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House of Lords ; nor is it our own judgment after reading one of Lord Dufferin's speeches in Canada. Here, at least, are ideas of policy, vigorous, sagacious, and imperial. We believe that the English aristocracy are still animated by the old principle of noblesse oblige, on which all great patrician orders must build their success. Protection—the word is by no means synonymous with restriction-has been the chief feature of their policy in all ages of their history. In the Catholic days protection flourished under the form of religious and military tutelage ; it was afforded by monastic charity and feudal obligation. When the order of the national life was modified by the Reformation, it identified itself with patriotism, and assumed the guardianship of the national liberties. And now, when the people has declared itself free from the state of pupilage, protection may take its last, perhaps its noblest form, of leadership and example. The lifelong devotion of some members of the aristocracy to the cause of their poor and suffering countrymen ; the large enterprise of others in the field of material improvement ; the opportunities that all of them
-inheriting as they do the best English tradition of art, letters, and breeding-possess for elevating the standard of taste and manners, too long debased and vulgarized by the predominant influence of money : all this seems to point to the wide field of action and administration that opens before them in the future. As the leaders of free opinion among their countrymen they may find some compensation for the loss of the old protective and paternal system of government which they fought so valiantly to retain under the banner of the Duke of Wellington.
ART. IV.-1. The History and Antiquities of the Archiepiscopal
Palace of Lambeth ; with an Appendix. By Dr. A. C. Ducarel. 2. A Concise Account of Lambeth Palace. By W. Herbert and
E. W. Brayley. London, 1806. 3. The History and Antiquities of the Parish of Lambeth and the
Archiepiscopal Palace. By Thomas Allen. London, 1827. 4. Ditto Ditto. By John Tanswell, of the Inner Temple, &c.
London, 1858. 5. Stray Studies from History of England, fc. By John
Richard Green. London, 1876. TOR nearly seven centuries, and during a succession of
T exactly fifty occupants of the See, Lambeth Palace, or, as it was formerly called, Lambeth House, has been the official residence of the Archbishops of Canterbury. That they should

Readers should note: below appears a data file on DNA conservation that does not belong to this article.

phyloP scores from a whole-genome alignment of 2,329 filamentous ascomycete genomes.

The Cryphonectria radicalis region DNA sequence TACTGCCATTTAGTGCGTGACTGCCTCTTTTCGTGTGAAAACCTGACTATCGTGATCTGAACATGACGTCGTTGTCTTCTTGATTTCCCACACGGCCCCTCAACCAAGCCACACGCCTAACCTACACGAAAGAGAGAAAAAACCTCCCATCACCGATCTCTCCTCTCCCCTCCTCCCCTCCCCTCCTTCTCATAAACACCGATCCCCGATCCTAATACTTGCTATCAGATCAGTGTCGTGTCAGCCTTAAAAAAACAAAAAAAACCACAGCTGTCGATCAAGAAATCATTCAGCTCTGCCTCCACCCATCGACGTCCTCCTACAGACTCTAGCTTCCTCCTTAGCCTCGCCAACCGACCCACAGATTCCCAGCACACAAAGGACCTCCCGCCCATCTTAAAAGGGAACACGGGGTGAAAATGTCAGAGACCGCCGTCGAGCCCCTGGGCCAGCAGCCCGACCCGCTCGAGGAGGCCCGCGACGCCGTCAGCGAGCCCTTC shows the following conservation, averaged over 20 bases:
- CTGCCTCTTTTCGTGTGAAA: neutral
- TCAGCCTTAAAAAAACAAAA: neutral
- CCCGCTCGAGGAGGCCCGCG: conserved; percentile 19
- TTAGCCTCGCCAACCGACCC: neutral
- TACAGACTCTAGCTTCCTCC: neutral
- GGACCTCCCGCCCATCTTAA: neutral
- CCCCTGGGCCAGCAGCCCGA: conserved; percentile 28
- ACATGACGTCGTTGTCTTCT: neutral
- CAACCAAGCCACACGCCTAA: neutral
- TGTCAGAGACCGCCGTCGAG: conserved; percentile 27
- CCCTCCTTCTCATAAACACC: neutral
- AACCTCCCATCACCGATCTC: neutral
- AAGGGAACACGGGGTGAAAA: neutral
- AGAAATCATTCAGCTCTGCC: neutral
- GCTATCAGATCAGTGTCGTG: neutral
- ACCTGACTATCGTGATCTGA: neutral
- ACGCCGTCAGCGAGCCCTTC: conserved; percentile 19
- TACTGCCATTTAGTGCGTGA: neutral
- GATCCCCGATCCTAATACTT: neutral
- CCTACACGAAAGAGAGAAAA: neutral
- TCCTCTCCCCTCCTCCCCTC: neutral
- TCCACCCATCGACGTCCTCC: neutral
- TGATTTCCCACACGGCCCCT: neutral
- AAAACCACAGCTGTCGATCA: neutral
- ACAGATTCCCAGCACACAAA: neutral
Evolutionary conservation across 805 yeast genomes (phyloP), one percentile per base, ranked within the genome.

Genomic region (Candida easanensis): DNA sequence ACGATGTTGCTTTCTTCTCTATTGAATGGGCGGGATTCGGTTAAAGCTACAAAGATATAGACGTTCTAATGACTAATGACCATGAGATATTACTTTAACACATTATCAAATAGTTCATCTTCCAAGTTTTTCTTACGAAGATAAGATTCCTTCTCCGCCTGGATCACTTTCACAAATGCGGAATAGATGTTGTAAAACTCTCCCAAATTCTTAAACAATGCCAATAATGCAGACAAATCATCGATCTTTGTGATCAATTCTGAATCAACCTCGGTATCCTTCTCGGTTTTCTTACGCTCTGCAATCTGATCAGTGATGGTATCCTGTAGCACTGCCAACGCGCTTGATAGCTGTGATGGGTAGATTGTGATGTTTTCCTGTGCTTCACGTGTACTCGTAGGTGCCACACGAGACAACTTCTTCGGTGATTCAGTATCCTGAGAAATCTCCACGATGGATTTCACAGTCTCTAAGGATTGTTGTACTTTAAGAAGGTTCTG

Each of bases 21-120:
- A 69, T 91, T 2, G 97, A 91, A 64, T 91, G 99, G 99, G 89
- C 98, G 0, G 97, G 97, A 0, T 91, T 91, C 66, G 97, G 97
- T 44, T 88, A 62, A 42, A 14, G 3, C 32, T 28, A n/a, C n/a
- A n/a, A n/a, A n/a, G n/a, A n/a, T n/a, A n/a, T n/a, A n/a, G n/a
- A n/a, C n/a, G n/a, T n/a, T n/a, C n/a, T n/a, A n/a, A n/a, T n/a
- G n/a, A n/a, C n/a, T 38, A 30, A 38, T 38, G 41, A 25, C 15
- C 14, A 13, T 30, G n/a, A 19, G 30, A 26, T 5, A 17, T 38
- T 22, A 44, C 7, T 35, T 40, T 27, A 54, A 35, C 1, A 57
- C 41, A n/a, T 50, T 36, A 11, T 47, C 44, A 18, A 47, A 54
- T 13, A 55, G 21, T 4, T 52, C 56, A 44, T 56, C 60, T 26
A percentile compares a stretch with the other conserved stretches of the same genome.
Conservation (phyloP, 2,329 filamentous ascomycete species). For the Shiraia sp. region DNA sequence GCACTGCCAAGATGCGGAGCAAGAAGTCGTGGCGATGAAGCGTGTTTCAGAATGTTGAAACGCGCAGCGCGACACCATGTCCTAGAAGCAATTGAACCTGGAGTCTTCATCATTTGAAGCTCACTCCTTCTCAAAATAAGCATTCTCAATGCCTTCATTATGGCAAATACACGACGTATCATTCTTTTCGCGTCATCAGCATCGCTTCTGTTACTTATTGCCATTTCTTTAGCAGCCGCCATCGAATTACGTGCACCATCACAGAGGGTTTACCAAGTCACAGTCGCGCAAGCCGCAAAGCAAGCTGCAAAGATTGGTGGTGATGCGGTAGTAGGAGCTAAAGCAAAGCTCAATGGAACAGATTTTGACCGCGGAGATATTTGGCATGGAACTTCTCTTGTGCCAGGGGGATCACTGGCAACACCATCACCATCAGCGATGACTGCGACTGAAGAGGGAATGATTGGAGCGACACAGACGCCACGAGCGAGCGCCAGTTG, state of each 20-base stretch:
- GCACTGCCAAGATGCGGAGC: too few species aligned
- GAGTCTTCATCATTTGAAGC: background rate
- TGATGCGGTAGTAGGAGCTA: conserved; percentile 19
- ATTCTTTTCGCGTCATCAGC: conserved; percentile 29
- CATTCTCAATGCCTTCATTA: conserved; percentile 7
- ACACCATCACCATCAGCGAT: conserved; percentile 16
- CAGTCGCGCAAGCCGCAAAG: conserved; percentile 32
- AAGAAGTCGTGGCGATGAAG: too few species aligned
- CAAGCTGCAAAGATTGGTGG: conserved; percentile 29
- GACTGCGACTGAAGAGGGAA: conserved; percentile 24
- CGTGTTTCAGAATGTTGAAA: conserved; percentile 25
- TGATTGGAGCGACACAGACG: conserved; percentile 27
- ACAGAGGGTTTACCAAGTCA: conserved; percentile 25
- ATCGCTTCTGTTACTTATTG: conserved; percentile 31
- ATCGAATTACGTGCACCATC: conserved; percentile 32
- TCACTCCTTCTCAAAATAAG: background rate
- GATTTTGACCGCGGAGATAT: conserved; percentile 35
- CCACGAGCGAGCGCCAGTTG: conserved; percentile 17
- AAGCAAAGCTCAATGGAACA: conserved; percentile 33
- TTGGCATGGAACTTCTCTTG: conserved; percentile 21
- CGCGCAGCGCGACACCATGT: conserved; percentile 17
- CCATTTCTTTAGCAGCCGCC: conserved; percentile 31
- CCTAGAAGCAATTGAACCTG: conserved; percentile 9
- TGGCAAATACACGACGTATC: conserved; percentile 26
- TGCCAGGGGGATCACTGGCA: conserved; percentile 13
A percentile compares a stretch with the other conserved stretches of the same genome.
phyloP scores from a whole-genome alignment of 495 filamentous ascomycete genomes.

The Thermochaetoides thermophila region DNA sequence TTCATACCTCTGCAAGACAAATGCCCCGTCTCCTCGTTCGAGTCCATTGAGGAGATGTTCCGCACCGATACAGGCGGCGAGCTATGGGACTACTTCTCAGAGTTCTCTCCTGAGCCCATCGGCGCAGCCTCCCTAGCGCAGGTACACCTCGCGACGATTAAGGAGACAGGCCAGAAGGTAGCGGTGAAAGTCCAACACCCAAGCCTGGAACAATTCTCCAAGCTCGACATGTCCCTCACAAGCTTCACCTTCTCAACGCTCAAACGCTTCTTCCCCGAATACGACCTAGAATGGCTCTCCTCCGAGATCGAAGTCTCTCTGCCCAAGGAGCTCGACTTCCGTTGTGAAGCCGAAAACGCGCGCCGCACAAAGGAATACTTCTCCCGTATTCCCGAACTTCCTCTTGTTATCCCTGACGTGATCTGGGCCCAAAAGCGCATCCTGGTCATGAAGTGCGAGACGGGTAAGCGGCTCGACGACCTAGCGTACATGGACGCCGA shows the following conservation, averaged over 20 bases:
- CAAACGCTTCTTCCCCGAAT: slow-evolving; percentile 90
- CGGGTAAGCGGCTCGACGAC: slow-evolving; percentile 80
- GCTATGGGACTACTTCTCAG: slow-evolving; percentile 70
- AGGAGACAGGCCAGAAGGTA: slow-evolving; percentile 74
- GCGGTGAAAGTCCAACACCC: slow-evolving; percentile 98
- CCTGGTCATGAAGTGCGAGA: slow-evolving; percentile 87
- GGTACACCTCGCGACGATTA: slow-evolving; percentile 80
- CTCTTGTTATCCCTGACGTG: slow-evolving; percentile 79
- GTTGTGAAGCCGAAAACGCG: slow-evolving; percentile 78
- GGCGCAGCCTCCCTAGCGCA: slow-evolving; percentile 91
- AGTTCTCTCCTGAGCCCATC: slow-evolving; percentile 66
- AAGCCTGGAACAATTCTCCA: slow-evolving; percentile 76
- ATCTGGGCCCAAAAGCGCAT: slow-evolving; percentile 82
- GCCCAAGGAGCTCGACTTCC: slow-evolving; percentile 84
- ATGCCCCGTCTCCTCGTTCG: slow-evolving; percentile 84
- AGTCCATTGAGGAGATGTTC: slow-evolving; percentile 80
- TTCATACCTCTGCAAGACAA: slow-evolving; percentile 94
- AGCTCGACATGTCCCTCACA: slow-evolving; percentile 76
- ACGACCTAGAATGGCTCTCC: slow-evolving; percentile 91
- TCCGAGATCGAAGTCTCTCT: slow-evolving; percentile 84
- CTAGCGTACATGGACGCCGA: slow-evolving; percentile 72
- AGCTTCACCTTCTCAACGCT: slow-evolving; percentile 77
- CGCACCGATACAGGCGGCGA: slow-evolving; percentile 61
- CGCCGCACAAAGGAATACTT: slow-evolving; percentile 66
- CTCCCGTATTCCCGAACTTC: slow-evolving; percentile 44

have taken up their abode here, on the banks of the Thames, outside their own diocese, at a time when they already possessed nearly a dozen palaces within it, is itself a fact of historical interest, and indeed one of no little political and ecclesiastical significance ; for it is nothing less than a standing memorial of a great struggle with the Papacy: a protest of the English Church against the dictation of Rome; and also of her championship of the interests of the people.
It arose thus. In the latter part of the twelfth century, there had been a long-protracted contest between the two conjoint yet often rival authorities at Canterbury, the Archbishops of the Province and the monks of the Priory of Christ Church. To escape from an interference of these his nominal counsellors and coadjutors, to free himself from the control which these Regulars were seeking to exercise, not only in minor points of local administration, but even in the election of the Metropolitan-a claim advanced on the ground that the election had formerly lain with them when the Archbishop was also their Prior-Archbishop Baldwin (1185-1193), backed by Henry II., resolved to have a Collegiate body outside the Cathedral City, where, with a residence for himself, he could gather round him a Chapter of Secular Canons, independent of the Canterbury monks.
Hackington, now commonly called St. Stephen's, about half a mile from Canterbury, was the spot first selected ; and a Bull was obtained from Urban III. : but Hackington proved to be too near to Canterbury. The monks saw the work beginning, and, suspecting ulterior motives in the Archbishop's designs, hurried off emissaries to Rome to intrigue against him. The original Bull was revoked; prohibitory mandates were obtained ; and the project was so far abandoned, that the Hackington site was given up. But Archbishop Baldwin was not disposed to yield altogether. Having obtained a suitable site at Lambeth, which presented other and far more powerful attractions, the materials he had collected were all transferred thither, and the building was commenced ; yet the same influences were brought to bear against him even here. His death, soon after, gave the monks their opportunity, and, vacante sede, they demolished the unfinished chapel. However, under Hubert Fitzwalter (A.D. 1193–1207), who after a short interval succeeded Archbishop Baldwin, a fresh and more vigorous effort was made; additional ground was obtained, and the chapel was again commenced on its new site (A.D. 1197). Yet even this prelate was not permitted to carry out his plan; three Papal mandates in succession, accompanied by dire anathemas, were launched against him, and prevailed.